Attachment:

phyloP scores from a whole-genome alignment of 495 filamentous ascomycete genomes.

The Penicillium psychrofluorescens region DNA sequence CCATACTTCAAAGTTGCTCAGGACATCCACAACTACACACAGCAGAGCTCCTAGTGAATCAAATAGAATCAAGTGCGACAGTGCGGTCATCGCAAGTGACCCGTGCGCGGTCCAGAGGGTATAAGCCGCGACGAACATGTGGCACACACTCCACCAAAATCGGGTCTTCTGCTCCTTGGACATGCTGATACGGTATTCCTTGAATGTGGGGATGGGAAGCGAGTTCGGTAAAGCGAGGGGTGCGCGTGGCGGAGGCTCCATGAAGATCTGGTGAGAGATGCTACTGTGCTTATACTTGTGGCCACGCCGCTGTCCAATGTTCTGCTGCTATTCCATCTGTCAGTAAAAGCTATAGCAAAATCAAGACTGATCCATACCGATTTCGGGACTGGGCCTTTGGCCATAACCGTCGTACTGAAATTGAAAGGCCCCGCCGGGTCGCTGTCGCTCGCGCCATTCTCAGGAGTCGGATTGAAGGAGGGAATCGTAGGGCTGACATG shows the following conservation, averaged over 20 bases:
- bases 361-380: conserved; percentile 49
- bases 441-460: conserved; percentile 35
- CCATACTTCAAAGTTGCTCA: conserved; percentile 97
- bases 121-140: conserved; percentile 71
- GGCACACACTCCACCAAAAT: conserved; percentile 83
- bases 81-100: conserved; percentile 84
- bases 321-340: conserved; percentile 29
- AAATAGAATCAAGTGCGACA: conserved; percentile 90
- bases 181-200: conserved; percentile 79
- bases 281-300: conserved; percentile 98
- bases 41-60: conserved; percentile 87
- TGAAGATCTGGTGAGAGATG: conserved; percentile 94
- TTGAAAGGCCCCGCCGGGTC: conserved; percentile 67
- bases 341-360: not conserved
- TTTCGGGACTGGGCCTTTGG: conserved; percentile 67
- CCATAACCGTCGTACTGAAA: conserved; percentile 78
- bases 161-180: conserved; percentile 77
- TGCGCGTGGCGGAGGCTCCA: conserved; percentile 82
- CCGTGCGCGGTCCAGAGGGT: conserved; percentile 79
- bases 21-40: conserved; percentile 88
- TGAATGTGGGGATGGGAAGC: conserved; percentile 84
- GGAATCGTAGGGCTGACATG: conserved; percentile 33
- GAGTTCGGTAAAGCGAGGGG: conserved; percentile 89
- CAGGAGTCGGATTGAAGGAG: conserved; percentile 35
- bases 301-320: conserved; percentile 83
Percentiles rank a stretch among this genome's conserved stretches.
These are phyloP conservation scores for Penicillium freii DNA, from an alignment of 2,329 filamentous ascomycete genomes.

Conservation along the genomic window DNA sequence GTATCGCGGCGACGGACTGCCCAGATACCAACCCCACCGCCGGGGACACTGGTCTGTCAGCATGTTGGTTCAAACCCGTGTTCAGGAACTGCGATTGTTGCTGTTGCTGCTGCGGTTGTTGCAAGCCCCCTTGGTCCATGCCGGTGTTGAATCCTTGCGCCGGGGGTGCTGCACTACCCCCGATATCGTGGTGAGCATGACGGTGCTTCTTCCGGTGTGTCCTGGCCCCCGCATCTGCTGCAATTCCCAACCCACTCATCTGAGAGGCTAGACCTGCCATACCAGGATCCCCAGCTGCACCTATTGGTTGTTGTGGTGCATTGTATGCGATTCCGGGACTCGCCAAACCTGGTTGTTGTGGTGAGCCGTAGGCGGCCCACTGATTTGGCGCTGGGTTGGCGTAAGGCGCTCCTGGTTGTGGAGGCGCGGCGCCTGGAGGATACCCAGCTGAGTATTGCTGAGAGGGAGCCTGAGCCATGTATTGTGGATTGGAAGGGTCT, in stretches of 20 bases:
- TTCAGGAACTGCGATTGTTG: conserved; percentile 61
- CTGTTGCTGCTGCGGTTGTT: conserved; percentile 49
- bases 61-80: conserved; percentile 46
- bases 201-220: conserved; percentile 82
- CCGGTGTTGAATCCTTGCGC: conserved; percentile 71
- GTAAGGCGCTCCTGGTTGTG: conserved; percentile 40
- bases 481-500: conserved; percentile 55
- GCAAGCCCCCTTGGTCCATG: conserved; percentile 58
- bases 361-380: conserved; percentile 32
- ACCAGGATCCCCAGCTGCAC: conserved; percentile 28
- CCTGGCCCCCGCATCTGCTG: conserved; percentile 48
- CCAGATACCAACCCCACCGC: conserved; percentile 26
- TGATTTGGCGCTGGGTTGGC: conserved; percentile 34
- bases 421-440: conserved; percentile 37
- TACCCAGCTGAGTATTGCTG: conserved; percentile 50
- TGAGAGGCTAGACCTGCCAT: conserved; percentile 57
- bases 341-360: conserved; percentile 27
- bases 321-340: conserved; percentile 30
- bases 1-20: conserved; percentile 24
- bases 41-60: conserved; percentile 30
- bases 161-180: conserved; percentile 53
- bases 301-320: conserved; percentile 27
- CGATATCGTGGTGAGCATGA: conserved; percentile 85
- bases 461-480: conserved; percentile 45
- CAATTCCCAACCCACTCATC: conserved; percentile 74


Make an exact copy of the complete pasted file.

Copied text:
phyloP scores from a whole-genome alignment of 495 filamentous ascomycete genomes.

The Penicillium psychrofluorescens region DNA sequence CCATACTTCAAAGTTGCTCAGGACATCCACAACTACACACAGCAGAGCTCCTAGTGAATCAAATAGAATCAAGTGCGACAGTGCGGTCATCGCAAGTGACCCGTGCGCGGTCCAGAGGGTATAAGCCGCGACGAACATGTGGCACACACTCCACCAAAATCGGGTCTTCTGCTCCTTGGACATGCTGATACGGTATTCCTTGAATGTGGGGATGGGAAGCGAGTTCGGTAAAGCGAGGGGTGCGCGTGGCGGAGGCTCCATGAAGATCTGGTGAGAGATGCTACTGTGCTTATACTTGTGGCCACGCCGCTGTCCAATGTTCTGCTGCTATTCCATCTGTCAGTAAAAGCTATAGCAAAATCAAGACTGATCCATACCGATTTCGGGACTGGGCCTTTGGCCATAACCGTCGTACTGAAATTGAAAGGCCCCGCCGGGTCGCTGTCGCTCGCGCCATTCTCAGGAGTCGGATTGAAGGAGGGAATCGTAGGGCTGACATG shows the following conservation, averaged over 20 bases:
- bases 361-380: conserved; percentile 49
- bases 441-460: conserved; percentile 35
- CCATACTTCAAAGTTGCTCA: conserved; percentile 97
- bases 121-140: conserved; percentile 71
- GGCACACACTCCACCAAAAT: conserved; percentile 83
- bases 81-100: conserved; percentile 84
- bases 321-340: conserved; percentile 29
- AAATAGAATCAAGTGCGACA: conserved; percentile 90
- bases 181-200: conserved; percentile 79
- bases 281-300: conserved; percentile 98
- bases 41-60: conserved; percentile 87
- TGAAGATCTGGTGAGAGATG: conserved; percentile 94
- TTGAAAGGCCCCGCCGGGTC: conserved; percentile 67
- bases 341-360: not conserved
- TTTCGGGACTGGGCCTTTGG: conserved; percentile 67
- CCATAACCGTCGTACTGAAA: conserved; percentile 78
- bases 161-180: conserved; percentile 77
- TGCGCGTGGCGGAGGCTCCA: conserved; percentile 82
- CCGTGCGCGGTCCAGAGGGT: conserved; percentile 79
- bases 21-40: conserved; percentile 88
- TGAATGTGGGGATGGGAAGC: conserved; percentile 84
- GGAATCGTAGGGCTGACATG: conserved; percentile 33
- GAGTTCGGTAAAGCGAGGGG: conserved; percentile 89
- CAGGAGTCGGATTGAAGGAG: conserved; percentile 35
- bases 301-320: conserved; percentile 83
Percentiles rank a stretch among this genome's conserved stretches.
These are phyloP conservation scores for Penicillium freii DNA, from an alignment of 2,329 filamentous ascomycete genomes.

Conservation along the genomic window DNA sequence GTATCGCGGCGACGGACTGCCCAGATACCAACCCCACCGCCGGGGACACTGGTCTGTCAGCATGTTGGTTCAAACCCGTGTTCAGGAACTGCGATTGTTGCTGTTGCTGCTGCGGTTGTTGCAAGCCCCCTTGGTCCATGCCGGTGTTGAATCCTTGCGCCGGGGGTGCTGCACTACCCCCGATATCGTGGTGAGCATGACGGTGCTTCTTCCGGTGTGTCCTGGCCCCCGCATCTGCTGCAATTCCCAACCCACTCATCTGAGAGGCTAGACCTGCCATACCAGGATCCCCAGCTGCACCTATTGGTTGTTGTGGTGCATTGTATGCGATTCCGGGACTCGCCAAACCTGGTTGTTGTGGTGAGCCGTAGGCGGCCCACTGATTTGGCGCTGGGTTGGCGTAAGGCGCTCCTGGTTGTGGAGGCGCGGCGCCTGGAGGATACCCAGCTGAGTATTGCTGAGAGGGAGCCTGAGCCATGTATTGTGGATTGGAAGGGTCT, in stretches of 20 bases:
- TTCAGGAACTGCGATTGTTG: conserved; percentile 61
- CTGTTGCTGCTGCGGTTGTT: conserved; percentile 49
- bases 61-80: conserved; percentile 46
- bases 201-220: conserved; percentile 82
- CCGGTGTTGAATCCTTGCGC: conserved; percentile 71
- GTAAGGCGCTCCTGGTTGTG: conserved; percentile 40
- bases 481-500: conserved; percentile 55
- GCAAGCCCCCTTGGTCCATG: conserved; percentile 58
- bases 361-380: conserved; percentile 32
- ACCAGGATCCCCAGCTGCAC: conserved; percentile 28
- CCTGGCCCCCGCATCTGCTG: conserved; percentile 48
- CCAGATACCAACCCCACCGC: conserved; percentile 26
- TGATTTGGCGCTGGGTTGGC: conserved; percentile 34
- bases 421-440: conserved; percentile 37
- TACCCAGCTGAGTATTGCTG: conserved; percentile 50
- TGAGAGGCTAGACCTGCCAT: conserved; percentile 57
- bases 341-360: conserved; percentile 27
- bases 321-340: conserved; percentile 30
- bases 1-20: conserved; percentile 24
- bases 41-60: conserved; percentile 30
- bases 161-180: conserved; percentile 53
- bases 301-320: conserved; percentile 27
- CGATATCGTGGTGAGCATGA: conserved; percentile 85
- bases 461-480: conserved; percentile 45
- CAATTCCCAACCCACTCATC: conserved; percentile 74